Candid camera
A 'crucified' Raquel Welch. Picture: Terry O'Neill

A close-up shot of a pillow-lipped Mick Jagger, head encased in a fur hood. A hippie-era Brigitte Bardot, flower in her hair and cigarette in her hand. The contrast of a moody, scowling young group called the Rolling Stones and the more affable, lovable Beatles on the cusp of becoming the most famous bands of all time.

These are just some of the stars caught in the lens of English photographer Terry O'Neill, who - along with the likes of David Bailey and Terence Donovan - became one of the most in-demand photographers of the 1960s. Over a 50-year career he has photographed some of the world's brightest stars - Glenda Jackson, David Bowie, Audrey Hepburn - at the height of their celebrity.

Now 24 of O'Neill's best-known photographs are coming to Perth courtesy of Darren Weatherby-Blythe, of Weatherby Fine Art, at the QV1 building in the CBD. "I was introduced to Terry's photography by a gallerist in London who very kindly gave me an introduction to Terry and the company behind his work," he explains. "I'd told them about my plans to open a gallery in the city centre and that my vision was to bring the work of international, iconic names to Perth." (Weatherby-Blythe's previous exhibition featured a selection of Bob Dylan's artwork.)

The significance of O'Neill's career is such that he was recently awarded a Royal Photographic Society medal for his "sustained, significant contribution to the art of photography".

Unlike the notoriously prickly Bailey, O'Neill, who is now in his mid-70s, is known for a relaxed style that made the rock stars, actors and models he photographed feel at ease.

"Terry's style was always to tell a story with a picture, to look for the character, personality and private person behind the public image," Weatherby-Blythe says.

"He was always looking for a candid and insightful image. As a portraitist of the stars he was looking beyond the pose for a glint in the eye or a flared nostril - he wanted something that revealed personality. A lot of photographers pose their subjects to create a predetermined look but Terry waited patiently. He's always said 'photography is about patience and the moment - waiting for that one split second where you see something honest and revealing'."

Arguably the most controversial image in the collection is O'Neill's 1970 portrait of Raquel Welch. Shot in Los Angeles, it shows the actress tied to a cross in the animal-skin bikini - from 1966 film One Million Years BC - that was to turn her into an international sex symbol.

"Terry wanted to symbolise the dilemma facing Welch as the female sex symbol of the decade, crucified for her sexuality by the movie industry and not taken seriously as an actress. It was deemed too controversial for use at the time and wasn't published until 30 years later on the cover of the Sunday Times Magazine in the UK."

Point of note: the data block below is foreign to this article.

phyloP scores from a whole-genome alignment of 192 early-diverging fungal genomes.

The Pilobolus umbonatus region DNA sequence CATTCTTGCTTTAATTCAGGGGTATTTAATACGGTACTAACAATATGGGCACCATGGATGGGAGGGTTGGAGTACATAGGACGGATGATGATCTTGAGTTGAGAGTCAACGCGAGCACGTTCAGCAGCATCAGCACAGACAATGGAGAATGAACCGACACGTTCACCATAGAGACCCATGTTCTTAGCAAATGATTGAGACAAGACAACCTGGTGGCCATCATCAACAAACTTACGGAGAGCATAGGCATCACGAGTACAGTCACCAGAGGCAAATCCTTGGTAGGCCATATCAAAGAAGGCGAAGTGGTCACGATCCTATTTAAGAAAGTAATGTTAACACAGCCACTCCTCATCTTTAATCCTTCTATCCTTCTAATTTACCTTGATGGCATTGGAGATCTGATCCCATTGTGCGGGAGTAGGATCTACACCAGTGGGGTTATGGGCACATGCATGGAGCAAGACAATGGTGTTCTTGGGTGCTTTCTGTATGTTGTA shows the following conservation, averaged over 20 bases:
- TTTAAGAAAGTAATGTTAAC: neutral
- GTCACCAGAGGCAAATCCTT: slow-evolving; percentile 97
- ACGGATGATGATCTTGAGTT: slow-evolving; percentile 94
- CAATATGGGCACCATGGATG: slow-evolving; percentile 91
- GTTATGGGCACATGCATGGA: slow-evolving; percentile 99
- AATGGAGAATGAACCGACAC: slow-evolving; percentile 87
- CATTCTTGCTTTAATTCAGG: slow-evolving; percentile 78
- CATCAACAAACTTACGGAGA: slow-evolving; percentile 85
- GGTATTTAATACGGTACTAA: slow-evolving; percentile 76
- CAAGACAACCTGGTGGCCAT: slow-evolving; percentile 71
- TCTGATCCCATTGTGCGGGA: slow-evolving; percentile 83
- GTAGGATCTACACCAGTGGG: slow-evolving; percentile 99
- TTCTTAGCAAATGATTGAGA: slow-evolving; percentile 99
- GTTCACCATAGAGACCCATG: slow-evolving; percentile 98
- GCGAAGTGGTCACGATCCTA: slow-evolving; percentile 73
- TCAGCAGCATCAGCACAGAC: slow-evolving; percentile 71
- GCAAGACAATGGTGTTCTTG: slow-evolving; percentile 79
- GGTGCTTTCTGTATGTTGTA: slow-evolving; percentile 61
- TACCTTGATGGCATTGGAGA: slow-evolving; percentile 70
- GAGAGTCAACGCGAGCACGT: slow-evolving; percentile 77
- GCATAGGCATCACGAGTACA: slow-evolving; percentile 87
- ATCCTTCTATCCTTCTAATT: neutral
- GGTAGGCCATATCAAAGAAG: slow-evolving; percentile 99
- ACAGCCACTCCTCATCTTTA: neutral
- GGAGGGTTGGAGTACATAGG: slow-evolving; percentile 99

Another of O'Neill's famous images is of a glam-era David Bowie sitting casually beside a leaping Great Dane. Photographed in 1974 during his Diamond Dogs phase, Bowie sports high-heeled boots and looks unconcerned as the dog barks, teeth bared, at the camera.

"As Terry started the shoot, the dog was sitting quietly beside Bowie but suddenly got overexcited and reared 6ft (180cm) into the air," Weatherby-Blythe says. "This apparently terrified the life out of everyone in the studio except Bowie, who didn't even flinch."

Gentler in feel is the photographer's portrait of Audrey Hepburn taken in St Tropez in 1966 during the filming of Two for the Road. According to Weatherby-Blythe, the dove on Hepburn's shoulder landed quite unexpectedly and stayed there for just a handful of frames before flying off.

"There was something almost saintly and vulnerable about Audrey's beauty and grace," he says.

"Goddess probably isn't the right description. She was apparently a joy to photograph - she had that mix of exceptional beauty, talent, charm and professionalism."

But perhaps the most poignant image in the collection is O'Neill's 1977 portrait of Faye Dunaway, who would become his wife in 1983, poolside at the Beverly Hills Hotel with newspapers scattered around her the morning after winning a best actress Oscar for Network.

"There's no better image of both the allure and loneliness of celebrity than this," Weatherby-Blythe says.

"Terry wanted to capture a look of dazed confusion - the state of utter shock that Oscar winners enter into when it dawns on them that their bankability - and their lives - have changed forever."

The West Australian

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